United Overseas Bank set the standard for other Asian issuers to follow with the region’s first covered bond in euros, opening the traditional home of the format to well-regarded Asian lenders.
The first euro covered bond from Asia Pacific, excluding Australasia, may have looked effortless, but years of planning and extensive European roadshows were needed to lay the groundwork before the €500m (US$530m) five-year deal in March.
UOB is not a frequent issuer of senior bonds offshore, but when it decided to engage more European investors a covered bond was the natural choice.
As the pioneer for the Singaporean banking sector, it used covered bonds from the Australian major banks for comparison, but ended up pricing flat to or inside them. The Aaa/AAA (Moody’s/S&P) rated transaction priced at mid-swaps plus 32bp, from initial guidance in the high 30bp area.
The low yield was especially impressive, given that UOB’s bonds were not eligible for repurchase under the European Central Bank’s bond buying programme.
Despite the tight pricing, the issue drew orders of more than €1.3bn from 76 investors. German and Austrian buyers took 39%, followed by Asian investors with 17% and UK accounts with 16%, while investors from Switzerland, the Nordics and Benelux also participated, with particularly strong demand from banks, asset managers and official institutions.
UOB wanted the bonds to be listed in Singapore rather than on a European exchange – something that some investors resisted at first, as it was the first time a euro covered bond had been listed in a country outside the OECD.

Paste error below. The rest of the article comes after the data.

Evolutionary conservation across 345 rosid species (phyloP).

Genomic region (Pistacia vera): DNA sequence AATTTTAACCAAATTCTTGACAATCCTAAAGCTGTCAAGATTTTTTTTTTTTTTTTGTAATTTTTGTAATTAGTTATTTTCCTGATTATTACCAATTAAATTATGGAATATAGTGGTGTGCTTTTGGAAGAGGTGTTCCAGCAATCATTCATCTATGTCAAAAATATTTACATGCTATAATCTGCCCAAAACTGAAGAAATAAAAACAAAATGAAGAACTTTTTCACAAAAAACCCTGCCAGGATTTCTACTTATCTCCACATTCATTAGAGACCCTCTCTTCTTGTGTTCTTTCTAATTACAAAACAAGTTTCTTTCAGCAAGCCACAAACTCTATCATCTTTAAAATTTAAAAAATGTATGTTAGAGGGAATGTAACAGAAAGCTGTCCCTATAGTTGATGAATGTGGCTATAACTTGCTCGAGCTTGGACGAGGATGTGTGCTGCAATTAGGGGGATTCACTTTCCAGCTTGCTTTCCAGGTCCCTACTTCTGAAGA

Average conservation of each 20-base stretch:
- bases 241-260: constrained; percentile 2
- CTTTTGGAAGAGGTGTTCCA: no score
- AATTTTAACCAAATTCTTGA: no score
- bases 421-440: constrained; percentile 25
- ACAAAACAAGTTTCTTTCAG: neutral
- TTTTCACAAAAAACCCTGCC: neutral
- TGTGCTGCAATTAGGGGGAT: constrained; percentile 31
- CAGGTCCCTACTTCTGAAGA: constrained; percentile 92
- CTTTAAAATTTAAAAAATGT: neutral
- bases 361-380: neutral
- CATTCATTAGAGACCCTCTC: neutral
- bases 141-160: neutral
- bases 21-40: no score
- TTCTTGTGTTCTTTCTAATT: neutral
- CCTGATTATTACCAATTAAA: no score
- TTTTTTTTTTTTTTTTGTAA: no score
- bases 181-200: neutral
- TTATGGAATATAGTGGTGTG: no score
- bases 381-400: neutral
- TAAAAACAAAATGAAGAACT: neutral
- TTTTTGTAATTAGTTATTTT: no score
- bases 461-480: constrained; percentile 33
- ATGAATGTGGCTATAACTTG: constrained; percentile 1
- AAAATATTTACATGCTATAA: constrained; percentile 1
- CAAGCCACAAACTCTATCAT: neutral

They were reassured by UOB’s decision to publish the Covered Bond Label Harmonisation Transparency Template, the first issuer to do so. This requires UOB to make monthly disclosures about its covered bond asset pool, providing transparency.
The cover pool comprises residential mortgages in Singapore dollars, which required UOB and its arrangers to explain the city state’s housing market, the rules around transfer of title, and the support offered by borrowers’ Central Provident Fund schemes.
UOB hired a team of bookrunners with different strengths to target the most diverse pool of investors. BNP Paribas and UOB were joint arrangers. They were also joint bookrunners with Commerzbank, DZ Bank, HSBC, Natixis and UBS.
Not only did UOB’s debut covered bond open the European market for other Asian issuers to follow, but some of the investors approached for this deal ended up coming into its other deals in US dollars, showing that it had made its mark and truly engaged the European investor base.
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